Executive director of the Barbados Manufacturers’ Association (BMA), Bobbi McKay, is calling on Government to immediately return the tariff
on semi-processed imported
chicken to 184 per cent. In an interview with Barbados
TODAY, McKay said raising the tariff would give local producers “a level playing field” and protect the industry from operating at a loss.
This concern was also raised recently by president of the Barbados Egg and Poultry Producers Association (BEPPA), Andrew Gill.
Following mounting complaints earlier this year from some fast-food chains and supermarket operators about the high tariffs on certain semi-processed imported meat products, Government lowered the tariffs from 184 per cent
to 20 per cent. Some operators complained that none
of the pre-cooked poultry were available locally so they had to import them.
However, MacKay told Barbados TODAY there were local producers here who had the capacity to provide what was needed.
“We have everything. There are some cases where people say the slices are not thick enough or it is too thin. You have to just let the manufacturer know what the requirements are so they can meet the specifications,” said McKay.
Moving the tariffs back to 184 per cent will ensure a level playing field. We want it put back. The tariff is there to make sure we have a level playing field,” added McKay.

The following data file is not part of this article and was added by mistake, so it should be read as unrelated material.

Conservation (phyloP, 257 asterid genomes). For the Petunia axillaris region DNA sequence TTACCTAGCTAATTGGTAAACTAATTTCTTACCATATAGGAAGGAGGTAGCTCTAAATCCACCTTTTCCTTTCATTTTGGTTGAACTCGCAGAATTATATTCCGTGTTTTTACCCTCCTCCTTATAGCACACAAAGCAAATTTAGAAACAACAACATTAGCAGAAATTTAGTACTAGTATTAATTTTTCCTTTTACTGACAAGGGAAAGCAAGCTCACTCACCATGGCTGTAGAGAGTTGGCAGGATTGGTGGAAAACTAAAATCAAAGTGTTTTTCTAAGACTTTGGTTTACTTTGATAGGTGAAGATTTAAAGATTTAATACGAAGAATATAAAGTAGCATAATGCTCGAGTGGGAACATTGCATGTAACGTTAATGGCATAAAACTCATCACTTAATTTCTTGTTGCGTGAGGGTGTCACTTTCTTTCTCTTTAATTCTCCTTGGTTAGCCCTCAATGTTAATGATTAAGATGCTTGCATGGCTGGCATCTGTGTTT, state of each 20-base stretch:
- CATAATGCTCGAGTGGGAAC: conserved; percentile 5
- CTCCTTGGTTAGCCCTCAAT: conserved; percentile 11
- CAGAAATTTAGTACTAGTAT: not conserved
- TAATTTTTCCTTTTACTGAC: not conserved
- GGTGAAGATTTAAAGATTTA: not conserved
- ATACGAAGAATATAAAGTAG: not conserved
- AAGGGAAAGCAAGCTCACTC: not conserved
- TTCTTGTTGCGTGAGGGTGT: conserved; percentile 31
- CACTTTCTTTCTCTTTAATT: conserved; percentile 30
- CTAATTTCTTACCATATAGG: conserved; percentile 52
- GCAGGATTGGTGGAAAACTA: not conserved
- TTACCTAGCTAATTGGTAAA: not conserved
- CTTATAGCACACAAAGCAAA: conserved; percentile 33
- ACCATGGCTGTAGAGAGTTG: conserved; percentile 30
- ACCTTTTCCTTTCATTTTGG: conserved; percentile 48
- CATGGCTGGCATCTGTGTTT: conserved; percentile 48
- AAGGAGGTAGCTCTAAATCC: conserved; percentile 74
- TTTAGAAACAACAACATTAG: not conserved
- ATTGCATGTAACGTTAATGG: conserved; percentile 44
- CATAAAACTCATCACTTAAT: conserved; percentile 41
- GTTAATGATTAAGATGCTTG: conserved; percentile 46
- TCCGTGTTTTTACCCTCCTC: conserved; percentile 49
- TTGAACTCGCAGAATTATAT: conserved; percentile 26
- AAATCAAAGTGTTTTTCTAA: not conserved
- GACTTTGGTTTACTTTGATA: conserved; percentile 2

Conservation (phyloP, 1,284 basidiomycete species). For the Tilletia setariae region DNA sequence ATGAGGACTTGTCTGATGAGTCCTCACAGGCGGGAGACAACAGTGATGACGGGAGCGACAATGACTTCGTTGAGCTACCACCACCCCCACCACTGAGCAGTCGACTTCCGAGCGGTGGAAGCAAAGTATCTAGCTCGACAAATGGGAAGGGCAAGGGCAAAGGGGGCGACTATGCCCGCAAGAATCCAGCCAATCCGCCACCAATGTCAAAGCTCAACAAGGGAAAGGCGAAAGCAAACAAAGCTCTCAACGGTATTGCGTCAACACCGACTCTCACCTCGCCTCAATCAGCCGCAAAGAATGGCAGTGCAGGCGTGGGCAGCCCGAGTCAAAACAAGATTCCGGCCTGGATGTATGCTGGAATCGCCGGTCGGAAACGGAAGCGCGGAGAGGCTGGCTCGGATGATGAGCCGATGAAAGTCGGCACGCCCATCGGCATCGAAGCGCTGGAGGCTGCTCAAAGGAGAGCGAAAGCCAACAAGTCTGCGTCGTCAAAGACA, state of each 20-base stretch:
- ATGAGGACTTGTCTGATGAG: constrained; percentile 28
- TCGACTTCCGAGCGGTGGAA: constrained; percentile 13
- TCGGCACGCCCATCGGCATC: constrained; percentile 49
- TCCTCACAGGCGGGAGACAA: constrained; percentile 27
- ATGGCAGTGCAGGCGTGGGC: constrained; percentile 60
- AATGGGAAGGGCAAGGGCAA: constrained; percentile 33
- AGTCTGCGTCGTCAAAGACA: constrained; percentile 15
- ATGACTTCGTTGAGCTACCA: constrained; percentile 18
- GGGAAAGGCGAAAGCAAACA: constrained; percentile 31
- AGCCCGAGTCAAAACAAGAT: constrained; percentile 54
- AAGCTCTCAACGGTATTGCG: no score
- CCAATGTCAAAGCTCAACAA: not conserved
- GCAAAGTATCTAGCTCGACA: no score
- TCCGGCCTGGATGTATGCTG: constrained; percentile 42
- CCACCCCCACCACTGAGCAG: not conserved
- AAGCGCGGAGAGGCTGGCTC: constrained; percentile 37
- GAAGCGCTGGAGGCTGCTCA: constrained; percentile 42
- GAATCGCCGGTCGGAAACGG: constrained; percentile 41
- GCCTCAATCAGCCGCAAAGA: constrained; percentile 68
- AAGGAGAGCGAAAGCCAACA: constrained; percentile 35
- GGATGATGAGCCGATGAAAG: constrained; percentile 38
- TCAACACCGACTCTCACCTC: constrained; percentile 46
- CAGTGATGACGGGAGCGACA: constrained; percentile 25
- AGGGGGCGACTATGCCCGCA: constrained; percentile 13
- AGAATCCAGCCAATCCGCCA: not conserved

She said many Barbadians had a “dollar store mentality” where they wanted cheap items and were not concerned about the conditions under which they were produced.
She said some countries had a tariff of over 200 per cent in an attempt to protect their local industries, adding that Barbados should protect its poultry industry.
McKay also called on Barbadians to start thinking about buying quality products, saying that items from some countries were being produced under less than
favourable conditions. We compete with products from countries where
workers don’t even have bathrooms or toilet paper or coffee breaks. So when I call for a level playing field I want to compare apples and apples. I want to say this product comes from country X and they have comparable facilities to what we offer our employees. The average Barbadian don’t think about that,” she said.
We have to start questioning why are products coming in so cheap and where are they coming from. In some cases, say poultry, are there steroids in them? With garments, are children making them? Start to question where the products are coming from and who are making them,” urged McKay.